Defense Date


Document Type


Degree Type

Master of Science

Degree Name

Biological Sciences

First Advisor

Robert P. Smith, Ph.D.

Second Advisor

Omar Tonsi Eldakar, Ph.D.

Third Advisor

Travis J.A. Craddock, Ph.D.


Staphylococcus aureus is an opportunistic pathogen that can cause a variety of acute and chronic illnesses. The severity of these illnesses such as sepsis, necrotizing pneumonia, and toxic shock syndrome is measured through the virulence that S. aureus inflicts on its host. Methicillin-resistant S. aureus (MRSA) is commonly associated with secondary infections and is challenging to treat given the limited selection of antibiotics that are effective against it. Accordingly, novel approaches to reduce S. aureus pathogenicity are required. S. aureus regulates pathogenesis through a cell-to-cell communication system referred to as quorum sensing. Effective communication determines the production of two broad classes of virulence factors: surface attachment proteins and exotoxins. To initiate quorum sensing, S. aureus secretes a diffusible autoinducer, AIP, which is shared amongst members of the population. As AIP diffuses away from the cell that produces it, the relative positioning of AIP and bacteria determines the effective concentration that each bacterium senses. Interestingly, a previous study has suggested that periodically disturbing the spatial structure of bacterial populations participating in quorum sensing can decouple the positions of bacteria, respective autoinducers, and thus affect quorum sensing. However, this finding has yet to be extended to S. aureus. Based on these previous findings, we hypothesized that the expression of quorum sensing regulated virulence factors in S. aureus can be perturbed through the application of periodic spatial disturbance. To test this hypothesis, we used a microplate reader assay that disturbs the structure of biofilms and RT-PCR analysis to measure gene expression. We found that increasing the frequency of periodic disturbance increases exotoxin, surface attachment protein, and internal regulator expression in nutrient limited environments. In contrast, we found that increasing the frequency of periodic spatial disturbance significantly decreases the expression of all surface attachment proteins in nutrient rich environments compared to the undisturbed control (0/hr). Moreover, the expression of several exotoxin genes remained relatively unchanged with increasing disturbance frequency. Interestingly, when altering amplitude, another determinant of shear force, we found a biphasic relationship between shaking amplitude and expression of quorum sensing regulated genes. For a high disturbance frequency, an intermediate shaking amplitude (0.3 mm) was able to attenuate the expression of both surface attachment and exotoxin genes. This coincided with a decrease in surface attachment protein expression at the same intermediate point. Our results highlight the ability of periodic spatial disturbance to affect quorum sensing regulated behaviors and may very well represent a strategy to reduce pathogenesis and infection.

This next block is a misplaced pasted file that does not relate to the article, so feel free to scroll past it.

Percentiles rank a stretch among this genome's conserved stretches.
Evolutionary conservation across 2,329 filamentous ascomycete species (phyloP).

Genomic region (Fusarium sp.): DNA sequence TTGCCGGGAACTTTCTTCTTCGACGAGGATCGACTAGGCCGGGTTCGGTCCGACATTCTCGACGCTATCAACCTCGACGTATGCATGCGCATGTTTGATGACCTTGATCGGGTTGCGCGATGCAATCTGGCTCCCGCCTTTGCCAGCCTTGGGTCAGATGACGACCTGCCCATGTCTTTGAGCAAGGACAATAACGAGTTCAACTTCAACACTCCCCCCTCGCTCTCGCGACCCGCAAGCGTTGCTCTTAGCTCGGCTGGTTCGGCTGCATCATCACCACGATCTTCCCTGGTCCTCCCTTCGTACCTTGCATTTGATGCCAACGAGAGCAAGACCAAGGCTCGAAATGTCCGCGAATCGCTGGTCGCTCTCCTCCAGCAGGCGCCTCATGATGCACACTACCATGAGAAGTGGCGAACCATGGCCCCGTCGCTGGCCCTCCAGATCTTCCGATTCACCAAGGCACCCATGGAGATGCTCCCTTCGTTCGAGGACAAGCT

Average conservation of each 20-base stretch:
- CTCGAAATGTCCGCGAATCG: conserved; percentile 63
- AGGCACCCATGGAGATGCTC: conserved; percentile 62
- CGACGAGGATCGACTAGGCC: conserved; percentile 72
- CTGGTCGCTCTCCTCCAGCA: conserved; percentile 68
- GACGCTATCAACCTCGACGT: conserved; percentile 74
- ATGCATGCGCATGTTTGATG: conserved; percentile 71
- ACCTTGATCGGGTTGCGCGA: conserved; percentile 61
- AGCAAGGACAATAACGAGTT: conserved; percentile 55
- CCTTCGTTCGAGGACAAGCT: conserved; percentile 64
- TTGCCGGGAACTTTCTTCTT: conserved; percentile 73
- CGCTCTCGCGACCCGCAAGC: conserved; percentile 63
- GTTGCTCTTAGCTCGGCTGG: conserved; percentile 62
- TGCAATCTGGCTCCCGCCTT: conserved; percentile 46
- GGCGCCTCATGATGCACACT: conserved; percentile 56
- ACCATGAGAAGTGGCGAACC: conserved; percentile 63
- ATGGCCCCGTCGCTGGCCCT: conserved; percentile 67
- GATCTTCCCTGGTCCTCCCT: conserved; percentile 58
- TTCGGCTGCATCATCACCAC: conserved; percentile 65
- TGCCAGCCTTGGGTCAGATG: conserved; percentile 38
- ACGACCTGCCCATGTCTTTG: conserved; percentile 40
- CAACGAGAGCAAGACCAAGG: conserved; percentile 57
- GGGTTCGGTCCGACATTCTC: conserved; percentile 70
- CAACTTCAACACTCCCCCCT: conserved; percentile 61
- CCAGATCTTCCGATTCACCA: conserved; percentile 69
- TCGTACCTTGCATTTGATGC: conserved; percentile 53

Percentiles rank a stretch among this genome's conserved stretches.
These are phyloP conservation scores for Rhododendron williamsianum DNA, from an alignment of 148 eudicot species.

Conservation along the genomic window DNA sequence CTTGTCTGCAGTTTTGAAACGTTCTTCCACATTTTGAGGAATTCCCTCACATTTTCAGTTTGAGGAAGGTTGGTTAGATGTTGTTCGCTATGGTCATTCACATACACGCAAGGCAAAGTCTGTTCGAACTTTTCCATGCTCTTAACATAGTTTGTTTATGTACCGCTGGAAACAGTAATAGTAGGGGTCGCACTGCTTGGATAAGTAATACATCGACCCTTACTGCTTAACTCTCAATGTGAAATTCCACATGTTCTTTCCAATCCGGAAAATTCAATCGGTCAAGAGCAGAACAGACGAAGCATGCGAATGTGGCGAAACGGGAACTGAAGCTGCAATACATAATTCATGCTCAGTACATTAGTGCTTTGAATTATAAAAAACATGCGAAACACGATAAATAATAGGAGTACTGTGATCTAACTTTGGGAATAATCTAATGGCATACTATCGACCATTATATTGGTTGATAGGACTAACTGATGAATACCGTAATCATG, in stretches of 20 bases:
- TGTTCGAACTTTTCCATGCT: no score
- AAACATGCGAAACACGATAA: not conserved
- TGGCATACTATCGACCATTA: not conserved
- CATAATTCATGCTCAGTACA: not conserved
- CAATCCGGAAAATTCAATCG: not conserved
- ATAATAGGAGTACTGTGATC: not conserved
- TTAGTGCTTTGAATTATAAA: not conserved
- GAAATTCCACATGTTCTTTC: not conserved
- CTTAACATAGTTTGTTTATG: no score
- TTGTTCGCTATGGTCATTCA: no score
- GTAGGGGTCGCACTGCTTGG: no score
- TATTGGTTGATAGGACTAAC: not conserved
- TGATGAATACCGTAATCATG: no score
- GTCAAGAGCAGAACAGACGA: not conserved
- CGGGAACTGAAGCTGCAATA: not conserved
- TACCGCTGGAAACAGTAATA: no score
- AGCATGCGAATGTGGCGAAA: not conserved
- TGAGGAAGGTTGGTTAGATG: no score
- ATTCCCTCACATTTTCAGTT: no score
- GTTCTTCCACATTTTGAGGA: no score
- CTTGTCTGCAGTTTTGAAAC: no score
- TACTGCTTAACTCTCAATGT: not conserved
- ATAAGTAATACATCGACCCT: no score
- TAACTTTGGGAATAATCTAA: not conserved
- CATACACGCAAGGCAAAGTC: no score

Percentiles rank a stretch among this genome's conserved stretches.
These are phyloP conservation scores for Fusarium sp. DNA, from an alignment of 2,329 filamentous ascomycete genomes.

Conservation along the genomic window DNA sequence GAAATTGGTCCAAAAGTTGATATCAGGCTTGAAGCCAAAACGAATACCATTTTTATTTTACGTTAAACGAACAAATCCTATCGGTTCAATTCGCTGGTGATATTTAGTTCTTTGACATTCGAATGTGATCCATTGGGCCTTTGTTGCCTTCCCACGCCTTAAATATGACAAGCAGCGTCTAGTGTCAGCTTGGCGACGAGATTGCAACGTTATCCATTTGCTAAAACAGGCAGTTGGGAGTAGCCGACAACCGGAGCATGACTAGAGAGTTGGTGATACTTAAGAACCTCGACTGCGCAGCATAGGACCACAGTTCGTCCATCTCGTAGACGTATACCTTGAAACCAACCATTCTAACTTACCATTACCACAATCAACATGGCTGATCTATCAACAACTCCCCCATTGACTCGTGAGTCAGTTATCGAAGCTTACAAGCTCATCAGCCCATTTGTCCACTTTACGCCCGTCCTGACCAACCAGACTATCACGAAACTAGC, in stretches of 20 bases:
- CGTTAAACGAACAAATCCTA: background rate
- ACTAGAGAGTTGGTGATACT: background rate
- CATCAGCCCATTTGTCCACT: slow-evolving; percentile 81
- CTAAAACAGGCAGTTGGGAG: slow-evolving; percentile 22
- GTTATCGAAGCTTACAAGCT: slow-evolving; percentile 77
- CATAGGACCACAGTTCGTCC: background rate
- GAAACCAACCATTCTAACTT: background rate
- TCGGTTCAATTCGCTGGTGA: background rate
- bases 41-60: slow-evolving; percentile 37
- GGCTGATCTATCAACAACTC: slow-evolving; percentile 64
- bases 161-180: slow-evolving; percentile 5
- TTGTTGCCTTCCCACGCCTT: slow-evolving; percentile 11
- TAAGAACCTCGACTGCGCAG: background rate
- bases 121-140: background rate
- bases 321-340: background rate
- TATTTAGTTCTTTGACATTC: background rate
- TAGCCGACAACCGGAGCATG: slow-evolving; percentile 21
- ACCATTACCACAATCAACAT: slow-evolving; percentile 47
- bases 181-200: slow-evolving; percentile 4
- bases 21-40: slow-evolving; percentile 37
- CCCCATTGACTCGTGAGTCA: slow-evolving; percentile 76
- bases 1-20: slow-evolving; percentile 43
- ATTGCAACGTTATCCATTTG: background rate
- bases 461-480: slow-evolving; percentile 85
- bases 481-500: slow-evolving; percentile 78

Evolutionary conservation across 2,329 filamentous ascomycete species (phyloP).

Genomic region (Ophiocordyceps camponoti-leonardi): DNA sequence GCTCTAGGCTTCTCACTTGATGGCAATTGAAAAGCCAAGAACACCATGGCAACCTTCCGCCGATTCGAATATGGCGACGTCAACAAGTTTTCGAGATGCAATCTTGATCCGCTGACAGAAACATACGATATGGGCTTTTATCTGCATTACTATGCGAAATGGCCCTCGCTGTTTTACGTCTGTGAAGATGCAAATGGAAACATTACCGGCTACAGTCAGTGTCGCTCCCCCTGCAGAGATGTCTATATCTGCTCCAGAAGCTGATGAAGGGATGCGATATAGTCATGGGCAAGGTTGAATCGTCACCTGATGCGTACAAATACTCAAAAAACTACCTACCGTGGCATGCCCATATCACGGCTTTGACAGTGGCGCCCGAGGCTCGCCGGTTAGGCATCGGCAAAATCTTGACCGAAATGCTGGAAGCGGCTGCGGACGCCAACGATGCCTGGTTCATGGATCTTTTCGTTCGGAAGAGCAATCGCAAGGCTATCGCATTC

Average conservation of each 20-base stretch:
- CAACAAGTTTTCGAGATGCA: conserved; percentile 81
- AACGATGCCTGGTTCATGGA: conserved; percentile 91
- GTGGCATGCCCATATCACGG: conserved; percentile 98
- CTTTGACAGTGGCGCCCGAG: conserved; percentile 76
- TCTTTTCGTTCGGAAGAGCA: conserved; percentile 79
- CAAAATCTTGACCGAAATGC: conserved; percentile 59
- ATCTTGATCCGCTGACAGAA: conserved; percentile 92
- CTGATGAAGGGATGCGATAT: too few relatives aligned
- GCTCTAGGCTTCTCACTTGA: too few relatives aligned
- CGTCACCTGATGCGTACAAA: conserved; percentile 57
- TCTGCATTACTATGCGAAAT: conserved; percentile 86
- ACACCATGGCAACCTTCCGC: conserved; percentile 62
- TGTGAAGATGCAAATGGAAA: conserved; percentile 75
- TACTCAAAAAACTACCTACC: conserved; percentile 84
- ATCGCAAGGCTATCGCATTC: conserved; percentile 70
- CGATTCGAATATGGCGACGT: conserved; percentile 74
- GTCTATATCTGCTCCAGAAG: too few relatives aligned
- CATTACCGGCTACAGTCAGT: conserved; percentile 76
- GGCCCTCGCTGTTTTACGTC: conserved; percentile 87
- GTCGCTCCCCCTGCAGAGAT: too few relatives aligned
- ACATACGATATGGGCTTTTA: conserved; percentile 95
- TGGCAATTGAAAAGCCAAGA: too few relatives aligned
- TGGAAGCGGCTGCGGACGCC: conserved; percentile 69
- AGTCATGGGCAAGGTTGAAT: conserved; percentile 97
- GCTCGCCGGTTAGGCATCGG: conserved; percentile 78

Available for download on Thursday, May 04, 2023